Merge Strategies: Rebase

In this section, we will discuss another popular merge strategy, rebasing.

Understanding Git Merge Strategies

Git uses three primary merge strategies:

Fast Forward

A fast forward merge assumes that no changes have been made on the base branch since the feature branch was created. This means that the branch pointer for base can simply be "fast forwarded" to point to the same commit as the feature branch.


A recursive merge means that changes have been made on both the base branch and the feature branch and git needs to recursively combine them. With a recursive merge, a new "merge commit" is made to mark the point in time when the two branches came together. This merge commit is special because it has more than one parent.


A merge of 3 or more branches is an octopus merge. This will also create a merge commit with multiple parents.

About Git Rebase

git rebase enables you to modify your commit history in a variety of ways. For example, you can use it to reorder commits, edit them, squash multiple commits into one, and much more.

To enable all of this, rebase comes in several forms. For today's class, we'll be using interactive rebase: git rebase --interactive, or git rebase -i for short.

Typically, you would use git rebase -i to:

  • Replay one branch on top of another branch
  • Edit previous commit messages
  • Combine multiple commits into one
  • Delete or revert commits that are no longer necessary

Creating a Linear History

One of the most common uses of rebase is to eliminate recursive merges and create a more linear history. In this activity, we will learn how it is done.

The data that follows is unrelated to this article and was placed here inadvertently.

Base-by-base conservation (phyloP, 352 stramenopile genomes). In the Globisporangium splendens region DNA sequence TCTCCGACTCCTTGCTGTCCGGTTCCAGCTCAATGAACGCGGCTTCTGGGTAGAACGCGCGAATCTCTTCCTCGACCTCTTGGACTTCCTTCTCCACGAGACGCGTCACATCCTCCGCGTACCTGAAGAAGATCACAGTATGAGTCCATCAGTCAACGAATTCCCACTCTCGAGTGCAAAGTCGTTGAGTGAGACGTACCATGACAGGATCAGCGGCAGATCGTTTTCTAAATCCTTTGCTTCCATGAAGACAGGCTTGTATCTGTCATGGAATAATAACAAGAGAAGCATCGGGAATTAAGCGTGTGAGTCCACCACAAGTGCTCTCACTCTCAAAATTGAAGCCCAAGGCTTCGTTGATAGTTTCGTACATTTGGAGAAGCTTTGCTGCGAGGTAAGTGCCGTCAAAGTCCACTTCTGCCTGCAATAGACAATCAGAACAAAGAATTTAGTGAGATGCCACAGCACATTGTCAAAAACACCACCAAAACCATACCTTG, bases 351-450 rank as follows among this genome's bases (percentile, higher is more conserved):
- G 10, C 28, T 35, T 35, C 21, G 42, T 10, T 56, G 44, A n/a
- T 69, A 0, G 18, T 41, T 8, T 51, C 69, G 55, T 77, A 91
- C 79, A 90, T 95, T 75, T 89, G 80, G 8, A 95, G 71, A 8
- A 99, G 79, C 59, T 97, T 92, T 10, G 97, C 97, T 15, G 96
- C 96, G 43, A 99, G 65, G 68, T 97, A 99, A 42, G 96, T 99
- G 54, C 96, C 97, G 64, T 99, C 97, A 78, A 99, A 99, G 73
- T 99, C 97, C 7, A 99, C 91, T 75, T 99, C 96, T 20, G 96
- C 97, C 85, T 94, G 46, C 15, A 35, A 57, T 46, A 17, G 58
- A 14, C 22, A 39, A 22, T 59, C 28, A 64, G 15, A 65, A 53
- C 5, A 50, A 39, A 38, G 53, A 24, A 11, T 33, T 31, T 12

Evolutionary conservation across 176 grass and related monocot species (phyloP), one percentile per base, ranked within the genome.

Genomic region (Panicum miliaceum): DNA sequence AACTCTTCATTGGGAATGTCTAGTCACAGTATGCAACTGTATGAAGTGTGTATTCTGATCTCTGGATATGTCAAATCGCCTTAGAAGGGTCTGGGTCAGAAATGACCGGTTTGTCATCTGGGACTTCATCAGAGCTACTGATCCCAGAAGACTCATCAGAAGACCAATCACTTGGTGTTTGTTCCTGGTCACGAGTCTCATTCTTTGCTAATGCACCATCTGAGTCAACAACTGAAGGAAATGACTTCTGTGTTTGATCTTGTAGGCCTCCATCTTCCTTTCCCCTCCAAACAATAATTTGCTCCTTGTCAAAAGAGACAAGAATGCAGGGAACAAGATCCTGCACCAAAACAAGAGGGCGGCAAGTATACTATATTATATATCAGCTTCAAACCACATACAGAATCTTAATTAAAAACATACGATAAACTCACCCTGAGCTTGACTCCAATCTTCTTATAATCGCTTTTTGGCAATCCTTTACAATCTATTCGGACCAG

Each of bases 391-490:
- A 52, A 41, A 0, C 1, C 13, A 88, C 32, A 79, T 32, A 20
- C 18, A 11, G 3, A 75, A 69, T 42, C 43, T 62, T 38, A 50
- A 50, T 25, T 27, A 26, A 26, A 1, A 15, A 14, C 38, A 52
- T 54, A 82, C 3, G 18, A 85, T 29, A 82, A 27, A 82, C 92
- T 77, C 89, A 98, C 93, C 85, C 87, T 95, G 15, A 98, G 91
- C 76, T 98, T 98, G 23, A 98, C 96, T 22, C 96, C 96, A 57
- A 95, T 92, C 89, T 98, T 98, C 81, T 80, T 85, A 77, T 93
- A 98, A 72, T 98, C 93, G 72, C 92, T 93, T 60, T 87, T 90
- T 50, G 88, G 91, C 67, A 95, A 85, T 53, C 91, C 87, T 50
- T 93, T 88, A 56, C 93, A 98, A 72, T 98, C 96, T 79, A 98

Git Rebase

Set Up

  1. Find the SHA of the initial commit: git log --oneline
  2. Reset to the SHA of the initial commit: git reset --hard SHA
  3. Create a new branch and check out to it: git checkout -b rebase-me
  4. Cherry-pick files 4-6 onto the rebase-me branch using the reflog.
  5. Checkout to master: git checkout master
  6. Cherry-pick files 1-3 onto the rebase-me branch using the reflog.
  7. Look at your history: git log --oneline --graph --decorate --all
  8. If you merged now, it would be a recursive merge.

Begin the Rebase

  1. Checkout to the rebase-me branch: git checkout rebase-me
  2. Start the merge: git rebase -i master
  3. Your text editor will open, allowing you to see the commits to be rebased.
  4. Save and close the rebase-todo.
  5. Watch your rebase happen on the command line.
  6. Take another look at your history: git log --oneline --graph --decorate --all
  7. If you merged now, it would be a fast-forward merge.

Finish the Merge

  1. Checkout to master, the branch you will merge into: git checkout master
  2. Merge your changes in to master: git merge rebase-me

If you'd like some help keeping everything clean with an alias, don't forget to check the appendix!

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